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Monday, May 6, 2013

Open up the feature planning and tracking to the team for improvements ..

In the previous post on this topic (Risk planning by looking at confidence level of estimates), I talked about the difficulties posed due to discrepancies between the original estimates done at the time of planning, vs. the actual efforts spent on the work when the features are in development. Tracking these discrepancies and working out some kind of logic about these discrepancies is very important for the project manager. Typically, the estimation is done by the senior folks on the team while the person who works on a specific feature can be anyone on the team (if the work is specialized, then it would be allocated to somebody who has more experience in that area, but that person could still be different from the person who did the actual estimation).
So what do you do ? Well, you would typically track the estimation against the effort, and try to figure out whether there is some kind of logic. Sometimes, there is a possibility of generating some logic to figure this out. We had a case whereby the person who preparing the estimates had a person situation during the time that he was working on the estimations which was very distracting (but not enough that the Project Manager could figure out that here was a problem). So, soon after the actual work started, some data analysis about the discrepancies resulted in figuring out that the actual effort was about 25% more than the estimates where this particular person was involved, and this helped us in re-estimating the remaining features and also making a decision that a particular feature needed to be stripped down, the scope of the feature reduced for getting everything in the time frame.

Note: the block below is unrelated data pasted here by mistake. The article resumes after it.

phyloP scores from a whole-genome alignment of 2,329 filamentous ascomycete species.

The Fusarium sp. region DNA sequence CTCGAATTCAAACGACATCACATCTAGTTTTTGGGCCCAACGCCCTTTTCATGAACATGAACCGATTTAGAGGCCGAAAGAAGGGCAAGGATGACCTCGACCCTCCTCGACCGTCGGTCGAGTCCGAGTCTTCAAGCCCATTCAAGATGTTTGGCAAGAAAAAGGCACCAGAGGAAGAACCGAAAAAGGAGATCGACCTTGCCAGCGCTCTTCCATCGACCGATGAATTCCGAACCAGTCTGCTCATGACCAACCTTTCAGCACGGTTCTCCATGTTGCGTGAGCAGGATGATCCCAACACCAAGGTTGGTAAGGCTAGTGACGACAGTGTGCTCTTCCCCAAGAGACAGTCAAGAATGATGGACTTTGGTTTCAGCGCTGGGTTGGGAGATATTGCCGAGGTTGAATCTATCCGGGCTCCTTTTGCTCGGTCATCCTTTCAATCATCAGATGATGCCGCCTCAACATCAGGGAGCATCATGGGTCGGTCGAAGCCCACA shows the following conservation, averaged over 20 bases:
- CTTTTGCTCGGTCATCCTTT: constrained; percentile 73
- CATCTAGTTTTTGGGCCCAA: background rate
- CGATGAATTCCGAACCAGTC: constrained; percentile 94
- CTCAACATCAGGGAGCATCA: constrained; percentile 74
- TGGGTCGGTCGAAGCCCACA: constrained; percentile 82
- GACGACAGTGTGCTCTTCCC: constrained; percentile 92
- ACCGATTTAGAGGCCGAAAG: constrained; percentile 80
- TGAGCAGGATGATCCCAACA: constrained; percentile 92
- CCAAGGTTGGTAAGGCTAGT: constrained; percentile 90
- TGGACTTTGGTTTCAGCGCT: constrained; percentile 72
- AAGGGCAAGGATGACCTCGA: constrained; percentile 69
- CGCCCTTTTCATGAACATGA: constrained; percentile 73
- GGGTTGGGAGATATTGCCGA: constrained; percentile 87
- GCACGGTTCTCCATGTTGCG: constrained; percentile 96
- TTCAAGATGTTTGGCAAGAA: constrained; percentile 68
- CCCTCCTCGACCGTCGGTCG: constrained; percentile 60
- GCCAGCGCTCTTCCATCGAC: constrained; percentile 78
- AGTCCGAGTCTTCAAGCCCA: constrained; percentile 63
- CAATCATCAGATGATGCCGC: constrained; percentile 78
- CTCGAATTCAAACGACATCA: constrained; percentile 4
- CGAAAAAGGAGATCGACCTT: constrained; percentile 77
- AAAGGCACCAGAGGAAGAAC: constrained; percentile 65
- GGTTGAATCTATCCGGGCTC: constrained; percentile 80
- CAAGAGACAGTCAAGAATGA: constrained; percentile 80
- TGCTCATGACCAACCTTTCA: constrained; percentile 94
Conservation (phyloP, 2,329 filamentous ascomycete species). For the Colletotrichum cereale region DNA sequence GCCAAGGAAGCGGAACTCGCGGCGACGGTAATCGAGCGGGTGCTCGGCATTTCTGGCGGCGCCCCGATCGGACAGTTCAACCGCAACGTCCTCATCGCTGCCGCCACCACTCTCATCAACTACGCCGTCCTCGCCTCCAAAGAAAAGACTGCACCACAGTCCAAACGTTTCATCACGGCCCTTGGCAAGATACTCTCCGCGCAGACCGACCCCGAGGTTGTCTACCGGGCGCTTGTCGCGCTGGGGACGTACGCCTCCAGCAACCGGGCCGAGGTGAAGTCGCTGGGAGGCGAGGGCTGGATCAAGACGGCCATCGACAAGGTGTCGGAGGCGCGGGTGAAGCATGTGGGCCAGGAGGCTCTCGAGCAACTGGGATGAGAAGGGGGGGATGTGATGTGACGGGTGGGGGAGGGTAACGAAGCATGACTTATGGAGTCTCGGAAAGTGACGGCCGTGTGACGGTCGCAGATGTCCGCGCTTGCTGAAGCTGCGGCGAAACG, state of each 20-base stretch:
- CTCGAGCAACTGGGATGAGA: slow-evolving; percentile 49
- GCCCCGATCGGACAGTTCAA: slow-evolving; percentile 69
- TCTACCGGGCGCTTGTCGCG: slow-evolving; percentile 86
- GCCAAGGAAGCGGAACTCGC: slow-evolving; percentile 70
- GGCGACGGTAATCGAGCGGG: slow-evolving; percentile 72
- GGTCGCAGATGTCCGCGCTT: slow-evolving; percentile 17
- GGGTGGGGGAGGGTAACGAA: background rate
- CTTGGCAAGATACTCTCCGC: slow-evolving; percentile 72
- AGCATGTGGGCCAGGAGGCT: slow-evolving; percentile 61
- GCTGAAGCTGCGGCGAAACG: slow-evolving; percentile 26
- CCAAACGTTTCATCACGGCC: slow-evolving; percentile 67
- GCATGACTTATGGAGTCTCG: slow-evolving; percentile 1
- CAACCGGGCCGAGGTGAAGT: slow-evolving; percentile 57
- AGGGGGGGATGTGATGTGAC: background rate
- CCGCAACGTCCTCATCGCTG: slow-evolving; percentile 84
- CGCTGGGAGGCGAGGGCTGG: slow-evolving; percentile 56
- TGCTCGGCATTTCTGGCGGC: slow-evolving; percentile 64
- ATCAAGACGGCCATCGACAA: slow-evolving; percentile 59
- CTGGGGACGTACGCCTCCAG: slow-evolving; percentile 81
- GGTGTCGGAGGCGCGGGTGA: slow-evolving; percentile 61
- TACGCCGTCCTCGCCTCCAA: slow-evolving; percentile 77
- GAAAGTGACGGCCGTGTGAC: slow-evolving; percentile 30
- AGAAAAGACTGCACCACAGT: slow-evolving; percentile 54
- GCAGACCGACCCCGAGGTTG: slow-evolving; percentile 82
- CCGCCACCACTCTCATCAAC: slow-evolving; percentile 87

However, what was interesting was that this logic was actually seen by a member of the team who pointed this out, and though it seemed a bit strange at first, more analysis helped. Some speaking to the people who had already worked on the features that this person estimated tended to confirm that they believed that the features were under-estimated. What this incident showed was that this provided us (the leads and the project manager) that we should get the team more involved with the risk planning and analysis that we do, such that sometimes it would be possible for them to identify a pattern that we might miss. There were other smaller cases that we could see.
One problem that was told to us before we started was that it was supposed that this would distract the team members from their regular work, and, many of them might not be interested in being involved in such kind of analysis. We did find people who were not interested, but we did start out with the entire team, making them involved with the process we did for identification of risk factors, gathering the data and then doing the analysis. About the time it took to do this, we figured that overall this would take an hour per week, but getting team members involved with stuff such as this would help give them a better perspective on some important processes that team leaders go through and when they could see the problem, they had a closer perspective on some of these risks and could figure out solutions for a percentage of these cases faster than we could. This helped save time overall, and after a couple of rounds, the people who elected to remain involved were appreciative of the learning they got from such exercises.

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